In China’s surrounding waters, including the South and East China Seas, despite the growing competition as well as sea and air encounters between the two militaries, it warrants highlighting that most of the encounters, more than ten times per day and thousands of times every year, are safe and professional.
For instance, the U.S. 7th Fleet spokesperson LT Mark Langford said in an emailed statement on the recent U.S. Navy Taiwan Strait transit that “all interactions with foreign military forces during the transit were consistent with international standards and practices and did not impact the operation.” Rear Adm. J.T. Anderson, Carrier Strike Group 3 commander, said in a 3rd Fleet August news release “We were operating in the vicinity [of] Chinese warships at times, mostly … that shadowed our ship,” she said, noting, “It was safe and professional the entire time that we interacted with them. During some flight operations, our aircraft did interact with some of their aircraft, but again it remained safe and professional every time we interacted with them.”
The desire to avoid direct military conflict has been unmistakably expressed at the top levels of both countries and militaries. Despite the suspension of formal channels of communication between the two militaries like MMCA, there are still open channels of communication between the front-line commanders, for example The International Regulations for Preventing Collisions at Sea 1972 (COLREGS) and The Code for Unplanned Encounters at Sea (CUES). In general, the situation is not as grim as the media and some scholars make it out to be.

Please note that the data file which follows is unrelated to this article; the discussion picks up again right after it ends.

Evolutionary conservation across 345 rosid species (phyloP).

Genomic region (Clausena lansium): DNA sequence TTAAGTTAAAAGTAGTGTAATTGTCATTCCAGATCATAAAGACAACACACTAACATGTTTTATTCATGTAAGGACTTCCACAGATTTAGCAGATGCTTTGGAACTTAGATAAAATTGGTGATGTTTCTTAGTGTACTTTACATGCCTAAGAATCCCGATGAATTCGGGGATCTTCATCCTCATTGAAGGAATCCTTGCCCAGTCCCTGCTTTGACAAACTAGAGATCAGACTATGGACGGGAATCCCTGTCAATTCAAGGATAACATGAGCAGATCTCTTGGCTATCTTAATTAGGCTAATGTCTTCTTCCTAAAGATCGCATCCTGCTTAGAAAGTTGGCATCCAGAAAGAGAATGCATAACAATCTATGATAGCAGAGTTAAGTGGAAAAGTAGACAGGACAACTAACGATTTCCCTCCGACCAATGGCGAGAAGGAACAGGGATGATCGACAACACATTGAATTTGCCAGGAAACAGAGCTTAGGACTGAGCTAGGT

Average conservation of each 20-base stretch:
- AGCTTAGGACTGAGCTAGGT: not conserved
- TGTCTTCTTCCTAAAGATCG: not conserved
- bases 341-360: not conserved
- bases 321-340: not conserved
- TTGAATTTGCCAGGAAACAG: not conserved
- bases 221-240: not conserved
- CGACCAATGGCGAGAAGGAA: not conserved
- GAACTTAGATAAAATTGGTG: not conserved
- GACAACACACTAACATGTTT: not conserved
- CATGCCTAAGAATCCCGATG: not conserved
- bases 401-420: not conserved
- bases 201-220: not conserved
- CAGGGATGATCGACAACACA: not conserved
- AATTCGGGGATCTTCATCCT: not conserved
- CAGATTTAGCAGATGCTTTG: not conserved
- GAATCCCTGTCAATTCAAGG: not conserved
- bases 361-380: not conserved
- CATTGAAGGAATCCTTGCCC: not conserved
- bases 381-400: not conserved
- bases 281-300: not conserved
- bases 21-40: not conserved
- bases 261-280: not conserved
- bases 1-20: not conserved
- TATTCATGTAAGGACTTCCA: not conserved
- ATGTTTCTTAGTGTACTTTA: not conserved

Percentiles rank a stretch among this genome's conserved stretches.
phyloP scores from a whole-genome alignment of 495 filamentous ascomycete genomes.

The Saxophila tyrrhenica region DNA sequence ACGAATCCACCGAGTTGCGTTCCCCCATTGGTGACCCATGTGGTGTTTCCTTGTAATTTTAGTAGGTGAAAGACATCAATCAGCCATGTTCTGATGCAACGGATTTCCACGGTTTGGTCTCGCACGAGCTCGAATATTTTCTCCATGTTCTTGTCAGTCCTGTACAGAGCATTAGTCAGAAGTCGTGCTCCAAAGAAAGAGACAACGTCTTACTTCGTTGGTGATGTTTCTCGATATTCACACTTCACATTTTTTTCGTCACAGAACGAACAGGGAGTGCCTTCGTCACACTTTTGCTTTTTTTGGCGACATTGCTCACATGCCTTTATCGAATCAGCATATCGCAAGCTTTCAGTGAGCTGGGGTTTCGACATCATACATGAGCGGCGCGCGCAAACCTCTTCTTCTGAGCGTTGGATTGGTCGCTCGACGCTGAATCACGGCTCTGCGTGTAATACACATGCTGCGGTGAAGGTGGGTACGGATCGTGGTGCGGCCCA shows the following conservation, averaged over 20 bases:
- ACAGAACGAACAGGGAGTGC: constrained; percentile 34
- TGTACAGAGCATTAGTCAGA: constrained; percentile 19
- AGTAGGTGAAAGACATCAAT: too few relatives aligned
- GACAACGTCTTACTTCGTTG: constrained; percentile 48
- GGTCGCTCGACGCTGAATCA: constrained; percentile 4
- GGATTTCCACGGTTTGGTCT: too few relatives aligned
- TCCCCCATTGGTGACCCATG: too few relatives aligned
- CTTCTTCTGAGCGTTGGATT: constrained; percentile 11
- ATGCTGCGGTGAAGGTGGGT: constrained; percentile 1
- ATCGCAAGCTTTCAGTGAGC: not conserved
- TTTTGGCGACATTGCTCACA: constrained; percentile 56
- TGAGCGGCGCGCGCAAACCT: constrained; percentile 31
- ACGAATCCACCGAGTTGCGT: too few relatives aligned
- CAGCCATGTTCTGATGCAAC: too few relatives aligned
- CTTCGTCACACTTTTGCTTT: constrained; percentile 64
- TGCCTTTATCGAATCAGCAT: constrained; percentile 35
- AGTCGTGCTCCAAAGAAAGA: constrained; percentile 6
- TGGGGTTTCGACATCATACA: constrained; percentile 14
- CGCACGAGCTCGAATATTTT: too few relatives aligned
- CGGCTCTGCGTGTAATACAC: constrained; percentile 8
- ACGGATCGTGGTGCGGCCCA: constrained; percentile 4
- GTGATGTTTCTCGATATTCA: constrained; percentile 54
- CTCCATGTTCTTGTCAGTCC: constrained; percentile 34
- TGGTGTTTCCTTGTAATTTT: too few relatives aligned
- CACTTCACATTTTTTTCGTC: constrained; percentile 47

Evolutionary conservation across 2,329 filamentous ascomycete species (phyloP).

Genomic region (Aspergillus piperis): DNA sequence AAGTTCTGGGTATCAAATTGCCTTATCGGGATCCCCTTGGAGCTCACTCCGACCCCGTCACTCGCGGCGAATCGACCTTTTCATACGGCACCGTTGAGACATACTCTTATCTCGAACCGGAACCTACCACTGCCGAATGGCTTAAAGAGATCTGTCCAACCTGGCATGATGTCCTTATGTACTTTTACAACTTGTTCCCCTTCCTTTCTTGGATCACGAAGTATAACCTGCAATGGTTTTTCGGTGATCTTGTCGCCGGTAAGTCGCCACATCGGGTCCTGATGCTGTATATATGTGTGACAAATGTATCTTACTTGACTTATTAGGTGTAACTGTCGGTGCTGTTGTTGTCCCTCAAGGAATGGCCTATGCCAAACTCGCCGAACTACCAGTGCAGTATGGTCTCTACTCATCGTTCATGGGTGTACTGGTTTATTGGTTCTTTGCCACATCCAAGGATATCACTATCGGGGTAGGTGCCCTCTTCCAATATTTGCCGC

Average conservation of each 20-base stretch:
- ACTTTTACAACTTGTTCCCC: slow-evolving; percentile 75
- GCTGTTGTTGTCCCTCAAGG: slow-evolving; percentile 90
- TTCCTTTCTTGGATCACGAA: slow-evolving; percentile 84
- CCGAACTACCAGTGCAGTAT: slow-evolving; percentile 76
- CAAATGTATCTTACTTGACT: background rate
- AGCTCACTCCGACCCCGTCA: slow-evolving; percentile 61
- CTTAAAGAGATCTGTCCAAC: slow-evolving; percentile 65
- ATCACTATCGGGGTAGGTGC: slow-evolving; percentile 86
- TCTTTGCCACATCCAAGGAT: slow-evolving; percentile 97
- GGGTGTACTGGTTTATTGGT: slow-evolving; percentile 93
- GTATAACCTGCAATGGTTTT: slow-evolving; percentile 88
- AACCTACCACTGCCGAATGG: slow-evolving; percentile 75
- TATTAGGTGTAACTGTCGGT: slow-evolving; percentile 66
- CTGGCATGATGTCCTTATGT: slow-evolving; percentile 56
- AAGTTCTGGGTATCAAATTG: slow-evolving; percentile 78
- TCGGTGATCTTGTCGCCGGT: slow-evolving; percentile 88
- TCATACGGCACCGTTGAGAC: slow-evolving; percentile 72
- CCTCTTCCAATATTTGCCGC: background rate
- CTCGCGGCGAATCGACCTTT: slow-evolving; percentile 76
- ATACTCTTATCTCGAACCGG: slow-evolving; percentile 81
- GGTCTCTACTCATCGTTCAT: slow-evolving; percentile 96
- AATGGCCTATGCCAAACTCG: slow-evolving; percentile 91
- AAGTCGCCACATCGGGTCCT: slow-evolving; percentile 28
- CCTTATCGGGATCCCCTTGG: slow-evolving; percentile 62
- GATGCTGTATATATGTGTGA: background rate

Nonetheless, in some places and circumstances, the risk is really high. When China and the US talk about military encounters and exchange criticism, firstly, we should know where these encounters occurred. Different regions have different legal and political meanings for both sides. Most confrontational encounters between two militaries happen in the following four situations:
1. U.S. forces approach the territorial waters and airspace of the Chinese Mainland and Hainan then the PLA responds, sometimes, resulting in, the warships or aircraft of the two sides operating in very close proximity.
2. U.S. forces enter the territorial waters and airspace of the Paracel Islands to conduct freedom of navigation operations, and the PLA warns them to leave.
3. U.S. forces enter within 12 nautical miles of China's occupied features in the Spratly Islands and Scarborough Shoal to conduct freedom of navigation operations, and the PLA warns them to leave. On September 30, 2018, USS Decatur (DDG-73) had an unusual close encounter (link is external) with the Chinese destroyer Lanzhou (170), just 40 meters away, in the vicinity of Gaven Reef in the South China Sea.
4. Both sides conduct close reconnaissance on the other’s military operations, including live-fire drills of the other side. Sometimes, it is too close and too dangerous. Esp, when PLA conducts live-fire drills, the U.S. military usually pays little attention to traffic warnings and just enters. In August 2020, a U-2 high-altitude reconnaissance aircraft trespassed into airspace used for live-fire exercises by the Northern Theater Command of the People's Liberation Army.